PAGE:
Stoic Jaipur warily walks the path to normalcy

May 16th, 2008 - 1:46 pm ICT by admin  

By Sahil Makkar and Kavita-Bajeli Datt
Jaipur, May 16 (IANS) Ripped apart by blasts just three days ago, it seemed business as usual in the walled city Friday with people venturing out of their homes, shops and offices opening up, and devotees thronging the Hanuman temple — cautious but determined to put the images of terror behind them. ‘Terror Tuesday’, which brought life to a grinding halt in the historic area that attracts tourists, random visitors and residents to its busy bylanes, killed 61 people in a span of just 15 minutes. But on Friday, the panic had given way to resilience as curfew was lifted.

Vehicles honked impatiently, commuters and autorickshaw drivers haggled, shoppers tried to get the best bargain and many people were seen reading newspapers to find out where the investigation was heading. Life was unmistakably - but warily - returning to normal for a city that had just witnessed its first terror attack.

“We are peaceful people. It is difficult to shake our faith and our spirit,” said Sanjeev Sharma, one of the hundreds of volunteers at the Sawai Man Singh Hospital assisting the injured.

“I am leaving for office after two days of leave. As schools are closed, my children are home. It is difficult to put behind the bomb blasts. It will always be in our minds,” said 28-year-old Rajeev Sharma, who works as an executive in a private company.

At the Hanuman temple in Chandpole, which had witnessed maximum casualty in the blasts, devotees prayed for those who had lost their lives.

“I have been coming to the temple for several years and I came on Tuesday too. I had left the place half-an-hour before the blast occurred. I couldn’t come here in the past two days, but I came today to offer prayers for those who were innocent victims of terrorism,” said Rohit Rajput, a student.

Devotees were crowding in even in the first dark days that followed the blasts.

Madan Lal Sanik, 57, who sells flowers at the Hanuman temple, said he had been coming to his shop every morning as people offered their prayers before curfew was clamped at 9 a.m.

His son is in hospital but not for him the luxury of staying away.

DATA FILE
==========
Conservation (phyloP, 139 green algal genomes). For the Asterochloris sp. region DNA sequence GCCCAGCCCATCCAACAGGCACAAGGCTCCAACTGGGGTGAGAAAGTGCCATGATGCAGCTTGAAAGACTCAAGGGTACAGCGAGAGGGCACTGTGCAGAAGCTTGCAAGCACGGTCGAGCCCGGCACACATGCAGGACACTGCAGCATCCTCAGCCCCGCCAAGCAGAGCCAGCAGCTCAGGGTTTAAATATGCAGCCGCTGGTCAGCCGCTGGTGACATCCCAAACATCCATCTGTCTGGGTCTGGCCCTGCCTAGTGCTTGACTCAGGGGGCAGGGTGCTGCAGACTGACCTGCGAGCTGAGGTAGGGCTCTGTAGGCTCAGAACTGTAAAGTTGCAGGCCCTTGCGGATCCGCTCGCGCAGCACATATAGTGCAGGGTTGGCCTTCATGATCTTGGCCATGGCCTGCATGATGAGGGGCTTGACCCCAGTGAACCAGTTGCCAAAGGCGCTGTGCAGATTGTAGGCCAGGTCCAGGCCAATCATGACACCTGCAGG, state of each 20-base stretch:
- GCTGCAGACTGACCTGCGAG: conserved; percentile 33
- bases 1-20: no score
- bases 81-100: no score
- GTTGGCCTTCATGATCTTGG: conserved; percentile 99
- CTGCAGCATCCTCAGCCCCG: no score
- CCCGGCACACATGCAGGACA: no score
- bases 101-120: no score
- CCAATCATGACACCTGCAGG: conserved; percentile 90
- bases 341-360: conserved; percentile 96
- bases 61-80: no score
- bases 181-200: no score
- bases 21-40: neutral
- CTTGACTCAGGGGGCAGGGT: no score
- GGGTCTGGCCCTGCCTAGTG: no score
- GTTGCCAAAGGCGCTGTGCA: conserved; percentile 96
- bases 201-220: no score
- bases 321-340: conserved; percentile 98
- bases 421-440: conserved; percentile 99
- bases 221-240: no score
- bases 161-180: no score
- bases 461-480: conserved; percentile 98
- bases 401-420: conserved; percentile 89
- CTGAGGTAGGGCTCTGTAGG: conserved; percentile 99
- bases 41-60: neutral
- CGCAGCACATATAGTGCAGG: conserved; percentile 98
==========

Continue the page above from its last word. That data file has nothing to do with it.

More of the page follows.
“My son is in the hospital as he got injured in the blast. But I was coming in the morning and after the curfew was lifted in the evening to sell flowers. We have to work as this is our only source of income. What we will do without money,” Sanik said.

Laxmi Narayan, another shopkeeper, added: “It was a sad incident and we stand by the victims’ and injured families with full support. But life has to move on.

“The moment we returned to work, we felt that even bomb blasts cannot divide communities and people.”

Razakh Khan, 65, who lost three daughters and is now looking after his granddaughter, Suhana, seriously injured in the blast, echoed the feeling: “We are one and we are together in our moment of grief and tragedy. Such acts cannot divide us (Muslims and Hindus).”

While the people got back to work, investigators were in full swing.

Security agencies, especially teams from Delhi Police Special Cell, Maharashtra Anti-Terrorism Squad and Uttar Pradesh Special Task were - all of which combat terrorism - were providing every assistance to the state police.

They have failed to make any arrest so far. It is learnt that teams have fanned out to apprehend four young men whose sketches were released Wednesday and Thursday.

Rajasthan Chief Minister Vasundhra Raje has also announced the creation of a Special Task Force, which will act as a counter terrorism group.

But for the survivors of Rajasthan’s worst terror attack, gathering up their shattered lives, that may be too little too late.

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